This deep and mighty sentence was followed by a practical application, which closely concerns ourselves. He who hateth his life shall keep it. He that would be saved must be ready to give up life itself, if necessary, in order to obtain salvation. He must bury his love of the world, with its riches, honours, pleasures, and rewards, with a full belief that in so doing he will reap a better harvest, both here and hereafter. He who loves the life that now is so much that he cannot deny himself anything for the sake of his soul, will find at length that he has lost everything. He, on the contrary, who is ready to cast away everything most dear to him in this life, if it stands in the way of his soul, and to crucify the flesh with its affections and lusts, will find at length that he is no loser. In a word, his losses will prove nothing in comparison to his gains.

Truths such as these should sink deeply into our hearts, and stir up self-inquiry. It is as true of Christians as it is of Christ,there can be no life without death, there can be no sweet without bitter, there can be no crown without a cross. Without Christs death there would have been no life for the world. Unless we are willing to die to sin, and crucify all that is most dear to flesh and blood, we cannot expect any benefit from Christs death. Let us remember these things, and take up our cross daily, like men. Let us, for the joy set before us, endure the cross and despise the shame, and in the end we shall sit down with our Master at Gods right hand. The way of self-crucifixion and sanctification may seem foolishness and wasteful to the world, just as burying good seed seems wasteful to the child and the fool. But there never lived the man who did not find that, by sowing to the Spirit, he reaped life everlasting.

We learn, for another thing, from our Lords words, that if we profess to serve Christ, we must follow Him. If any man serves Me, is the saying, let him follow Me.

That expression, following, is one of wide signification, and brings before our minds many familiar ideas. As the soldier follows his general, as the servant follows his master, as the scholar follows his teacher; as the sheep follows its shepherd, just so ought the professing Christian to follow Christ. Faith and obedience are the leading marks of real followers, and will always be seen in true believing Christians. Their knowledge may be very small, and their infirmities very great; their grace very weak, and their hope very dim. But they believe what Christ says, and strive to do what Christ commands. And of such Christ declares, They serve Me, they are Mine.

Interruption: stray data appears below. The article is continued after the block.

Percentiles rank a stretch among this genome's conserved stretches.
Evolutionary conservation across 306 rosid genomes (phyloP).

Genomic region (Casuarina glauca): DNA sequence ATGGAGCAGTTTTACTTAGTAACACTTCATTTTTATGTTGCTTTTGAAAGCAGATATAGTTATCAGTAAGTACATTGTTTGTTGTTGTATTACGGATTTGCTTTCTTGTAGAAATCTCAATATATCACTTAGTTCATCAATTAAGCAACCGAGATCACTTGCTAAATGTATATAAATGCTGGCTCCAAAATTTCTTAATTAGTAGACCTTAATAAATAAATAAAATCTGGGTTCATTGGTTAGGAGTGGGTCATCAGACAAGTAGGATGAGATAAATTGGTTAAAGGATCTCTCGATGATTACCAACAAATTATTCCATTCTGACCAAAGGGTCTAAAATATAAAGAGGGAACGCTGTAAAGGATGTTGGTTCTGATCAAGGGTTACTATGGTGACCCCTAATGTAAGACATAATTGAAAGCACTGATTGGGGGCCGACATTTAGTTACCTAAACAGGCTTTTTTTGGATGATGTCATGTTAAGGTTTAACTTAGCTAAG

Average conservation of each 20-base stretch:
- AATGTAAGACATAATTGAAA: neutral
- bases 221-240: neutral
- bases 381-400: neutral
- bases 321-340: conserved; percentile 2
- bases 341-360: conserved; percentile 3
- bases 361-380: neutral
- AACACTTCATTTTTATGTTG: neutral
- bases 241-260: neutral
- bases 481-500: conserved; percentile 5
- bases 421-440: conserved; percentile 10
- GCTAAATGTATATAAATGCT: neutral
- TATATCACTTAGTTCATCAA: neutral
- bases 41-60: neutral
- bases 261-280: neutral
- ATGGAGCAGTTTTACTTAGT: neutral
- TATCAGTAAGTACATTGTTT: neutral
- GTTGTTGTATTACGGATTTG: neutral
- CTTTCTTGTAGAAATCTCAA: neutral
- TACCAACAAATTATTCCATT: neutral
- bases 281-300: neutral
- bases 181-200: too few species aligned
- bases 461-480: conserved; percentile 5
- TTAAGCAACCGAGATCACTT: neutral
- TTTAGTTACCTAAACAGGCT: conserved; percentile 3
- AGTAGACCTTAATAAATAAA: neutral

Christianity like this receives little from man. It is too thorough, too decided, too strong, too real. To serve Christ in name and form is easy work, and satisfies most people, but to follow Him in faith and life demands more trouble than the generality of men will take about their souls. Laughter, ridicule, opposition, persecution, are often the only reward which Christs followers get from the world. Their religion is one, whose praise is not of men, but of God. (Rom. ii. 29.)

Yet to him who followeth, let us never forget, the Lord Jesus holds out abundant encouragement: Where I am, He declares, there also shall my servant be; if any man serves Me, him will my Father honour. Let us lay to heart these comfortable promises, and go forward in the narrow way without fear. The world may cast out our name as evil, and turn us out of its society; but when we dwell with Christ in glory, we shall have a home from which we can never be ejected.The world may pour contempt on our religion, and laugh us and our Christianity to scorn; but when the Father honours us at the last day, before the assembly of angels and men, we shall find that His praise makes amends for all.

J. C. Ryle, Expository Thoughts on the Gospels (Baker Books, 2007) [Westminster (PB) | Amazon (HC)].

Grace to you and peace from God our Father and the Lord Jesus Christ.

Posted 2010·07·25 by David Kjos
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Posted in: Expository Thoughts on the Gospels · Gospel of John · J C Ryle · John Donne · Lord’s Day · Poems and Prose (Donne)